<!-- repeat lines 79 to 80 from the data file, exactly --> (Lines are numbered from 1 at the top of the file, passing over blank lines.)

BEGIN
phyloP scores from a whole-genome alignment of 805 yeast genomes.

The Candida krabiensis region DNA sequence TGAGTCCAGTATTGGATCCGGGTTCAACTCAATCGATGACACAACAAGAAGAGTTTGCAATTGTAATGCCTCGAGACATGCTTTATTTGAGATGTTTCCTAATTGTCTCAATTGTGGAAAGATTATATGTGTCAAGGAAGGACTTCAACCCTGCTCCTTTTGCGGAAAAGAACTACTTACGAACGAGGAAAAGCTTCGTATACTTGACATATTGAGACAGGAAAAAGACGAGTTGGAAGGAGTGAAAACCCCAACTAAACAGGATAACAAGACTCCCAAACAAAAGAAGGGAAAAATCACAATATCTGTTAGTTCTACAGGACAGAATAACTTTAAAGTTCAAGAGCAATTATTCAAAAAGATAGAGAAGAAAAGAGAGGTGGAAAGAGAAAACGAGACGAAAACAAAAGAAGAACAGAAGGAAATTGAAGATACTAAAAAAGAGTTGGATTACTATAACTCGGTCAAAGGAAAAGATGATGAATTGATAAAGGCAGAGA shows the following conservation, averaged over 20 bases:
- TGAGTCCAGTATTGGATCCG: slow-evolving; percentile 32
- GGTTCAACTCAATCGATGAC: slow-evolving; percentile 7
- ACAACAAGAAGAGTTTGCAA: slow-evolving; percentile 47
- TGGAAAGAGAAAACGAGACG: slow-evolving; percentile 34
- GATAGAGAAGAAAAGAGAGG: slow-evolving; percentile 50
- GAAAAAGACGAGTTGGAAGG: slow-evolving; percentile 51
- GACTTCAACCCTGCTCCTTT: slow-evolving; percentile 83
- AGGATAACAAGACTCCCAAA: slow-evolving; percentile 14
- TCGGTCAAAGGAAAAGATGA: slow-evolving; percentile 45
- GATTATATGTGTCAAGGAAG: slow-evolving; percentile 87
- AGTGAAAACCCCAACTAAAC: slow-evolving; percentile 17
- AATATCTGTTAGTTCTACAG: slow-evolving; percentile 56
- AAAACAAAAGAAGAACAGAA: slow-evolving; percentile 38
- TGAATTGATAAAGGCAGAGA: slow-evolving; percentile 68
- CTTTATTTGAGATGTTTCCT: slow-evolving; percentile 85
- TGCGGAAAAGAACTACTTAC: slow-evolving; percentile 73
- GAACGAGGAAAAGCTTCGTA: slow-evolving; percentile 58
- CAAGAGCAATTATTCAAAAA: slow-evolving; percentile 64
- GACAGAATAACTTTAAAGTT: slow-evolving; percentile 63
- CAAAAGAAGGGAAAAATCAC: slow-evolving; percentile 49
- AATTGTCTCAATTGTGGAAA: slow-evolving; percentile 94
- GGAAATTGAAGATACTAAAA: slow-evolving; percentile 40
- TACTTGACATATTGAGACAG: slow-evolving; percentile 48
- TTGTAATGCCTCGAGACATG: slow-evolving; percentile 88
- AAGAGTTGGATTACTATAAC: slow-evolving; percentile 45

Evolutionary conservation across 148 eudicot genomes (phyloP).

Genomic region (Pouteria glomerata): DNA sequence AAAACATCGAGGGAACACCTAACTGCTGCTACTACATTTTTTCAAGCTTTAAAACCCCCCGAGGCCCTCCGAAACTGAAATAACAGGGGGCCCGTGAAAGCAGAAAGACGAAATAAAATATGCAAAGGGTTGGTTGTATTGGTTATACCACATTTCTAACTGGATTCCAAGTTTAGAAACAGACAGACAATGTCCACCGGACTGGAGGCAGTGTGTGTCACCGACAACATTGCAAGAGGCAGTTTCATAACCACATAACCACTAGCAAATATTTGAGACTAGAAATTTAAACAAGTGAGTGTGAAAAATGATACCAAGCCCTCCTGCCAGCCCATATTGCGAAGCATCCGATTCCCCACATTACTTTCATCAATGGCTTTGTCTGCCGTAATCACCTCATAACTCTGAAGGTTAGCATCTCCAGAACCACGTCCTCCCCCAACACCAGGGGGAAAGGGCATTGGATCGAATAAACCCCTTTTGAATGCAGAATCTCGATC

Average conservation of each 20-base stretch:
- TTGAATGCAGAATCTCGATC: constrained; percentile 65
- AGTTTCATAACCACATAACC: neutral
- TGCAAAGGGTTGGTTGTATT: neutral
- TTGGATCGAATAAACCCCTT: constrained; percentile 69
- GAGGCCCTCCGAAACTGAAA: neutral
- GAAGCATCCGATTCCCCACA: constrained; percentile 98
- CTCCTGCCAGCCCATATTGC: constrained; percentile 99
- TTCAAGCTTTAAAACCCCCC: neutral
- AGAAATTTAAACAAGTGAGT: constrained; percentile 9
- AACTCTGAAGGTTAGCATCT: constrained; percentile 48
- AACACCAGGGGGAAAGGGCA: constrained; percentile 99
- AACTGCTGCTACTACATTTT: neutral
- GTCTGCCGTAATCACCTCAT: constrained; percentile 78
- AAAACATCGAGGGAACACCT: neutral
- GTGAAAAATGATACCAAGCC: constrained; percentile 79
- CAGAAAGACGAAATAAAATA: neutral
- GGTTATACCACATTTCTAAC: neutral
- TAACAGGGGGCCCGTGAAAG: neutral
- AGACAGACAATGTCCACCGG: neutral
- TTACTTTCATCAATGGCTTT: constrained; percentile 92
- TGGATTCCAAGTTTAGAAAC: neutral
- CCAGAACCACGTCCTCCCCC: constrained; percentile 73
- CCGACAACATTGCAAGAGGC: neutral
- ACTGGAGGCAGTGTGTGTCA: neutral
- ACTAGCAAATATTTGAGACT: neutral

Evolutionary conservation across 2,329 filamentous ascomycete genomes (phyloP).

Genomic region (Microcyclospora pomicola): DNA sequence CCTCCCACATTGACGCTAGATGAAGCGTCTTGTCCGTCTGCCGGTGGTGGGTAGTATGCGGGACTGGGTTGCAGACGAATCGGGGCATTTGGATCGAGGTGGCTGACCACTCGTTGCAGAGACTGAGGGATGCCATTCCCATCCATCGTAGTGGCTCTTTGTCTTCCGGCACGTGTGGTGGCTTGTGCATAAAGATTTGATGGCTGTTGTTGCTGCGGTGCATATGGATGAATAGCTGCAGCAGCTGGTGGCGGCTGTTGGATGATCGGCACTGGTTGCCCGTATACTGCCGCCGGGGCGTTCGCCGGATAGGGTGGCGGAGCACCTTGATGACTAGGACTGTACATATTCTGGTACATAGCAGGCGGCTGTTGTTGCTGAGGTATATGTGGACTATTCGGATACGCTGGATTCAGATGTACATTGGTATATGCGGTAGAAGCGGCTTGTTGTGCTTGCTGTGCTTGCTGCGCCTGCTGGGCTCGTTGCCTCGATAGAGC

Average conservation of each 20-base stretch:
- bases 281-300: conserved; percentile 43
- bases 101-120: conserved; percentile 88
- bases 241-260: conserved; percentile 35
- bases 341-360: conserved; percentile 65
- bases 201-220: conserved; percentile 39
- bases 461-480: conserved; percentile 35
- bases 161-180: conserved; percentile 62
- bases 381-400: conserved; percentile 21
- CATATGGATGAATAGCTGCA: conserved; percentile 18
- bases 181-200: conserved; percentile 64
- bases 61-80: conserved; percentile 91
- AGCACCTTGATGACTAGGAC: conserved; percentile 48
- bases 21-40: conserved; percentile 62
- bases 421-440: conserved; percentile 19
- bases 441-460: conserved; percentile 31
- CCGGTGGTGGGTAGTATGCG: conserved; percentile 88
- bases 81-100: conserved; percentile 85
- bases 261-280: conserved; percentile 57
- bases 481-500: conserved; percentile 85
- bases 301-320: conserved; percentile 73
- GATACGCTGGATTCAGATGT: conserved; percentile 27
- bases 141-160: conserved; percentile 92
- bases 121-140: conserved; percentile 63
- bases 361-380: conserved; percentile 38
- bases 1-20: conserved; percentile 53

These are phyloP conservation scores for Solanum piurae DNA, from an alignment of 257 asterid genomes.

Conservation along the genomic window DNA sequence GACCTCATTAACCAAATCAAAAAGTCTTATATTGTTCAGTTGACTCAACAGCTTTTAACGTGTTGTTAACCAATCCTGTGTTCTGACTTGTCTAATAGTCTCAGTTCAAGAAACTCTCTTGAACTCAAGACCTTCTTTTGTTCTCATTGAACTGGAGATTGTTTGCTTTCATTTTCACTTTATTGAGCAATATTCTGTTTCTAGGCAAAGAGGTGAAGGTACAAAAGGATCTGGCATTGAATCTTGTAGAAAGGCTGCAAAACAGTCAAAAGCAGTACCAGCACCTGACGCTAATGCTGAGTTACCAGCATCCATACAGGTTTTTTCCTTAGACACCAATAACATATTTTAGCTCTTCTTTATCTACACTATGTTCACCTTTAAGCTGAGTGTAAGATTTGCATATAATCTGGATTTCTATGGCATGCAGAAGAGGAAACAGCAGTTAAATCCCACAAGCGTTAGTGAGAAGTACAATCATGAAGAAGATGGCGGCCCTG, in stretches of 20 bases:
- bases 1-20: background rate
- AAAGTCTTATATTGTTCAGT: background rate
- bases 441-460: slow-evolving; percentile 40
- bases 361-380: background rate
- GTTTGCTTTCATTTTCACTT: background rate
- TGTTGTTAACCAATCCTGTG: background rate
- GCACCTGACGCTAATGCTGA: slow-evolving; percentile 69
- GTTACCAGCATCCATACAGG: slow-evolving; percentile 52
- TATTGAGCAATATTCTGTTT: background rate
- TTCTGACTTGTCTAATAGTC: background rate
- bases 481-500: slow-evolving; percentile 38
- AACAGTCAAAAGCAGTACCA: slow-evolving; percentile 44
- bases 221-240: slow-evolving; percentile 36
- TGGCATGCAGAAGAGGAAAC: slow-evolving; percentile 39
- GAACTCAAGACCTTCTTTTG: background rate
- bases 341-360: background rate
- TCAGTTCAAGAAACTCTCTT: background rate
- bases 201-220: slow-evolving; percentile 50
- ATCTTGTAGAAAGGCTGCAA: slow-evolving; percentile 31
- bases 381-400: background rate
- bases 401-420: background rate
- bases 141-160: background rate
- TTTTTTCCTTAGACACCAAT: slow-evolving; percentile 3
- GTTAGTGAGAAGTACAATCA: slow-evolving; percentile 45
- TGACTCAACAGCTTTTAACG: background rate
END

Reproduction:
- GATACGCTGGATTCAGATGT: conserved; percentile 27
- bases 141-160: conserved; percentile 92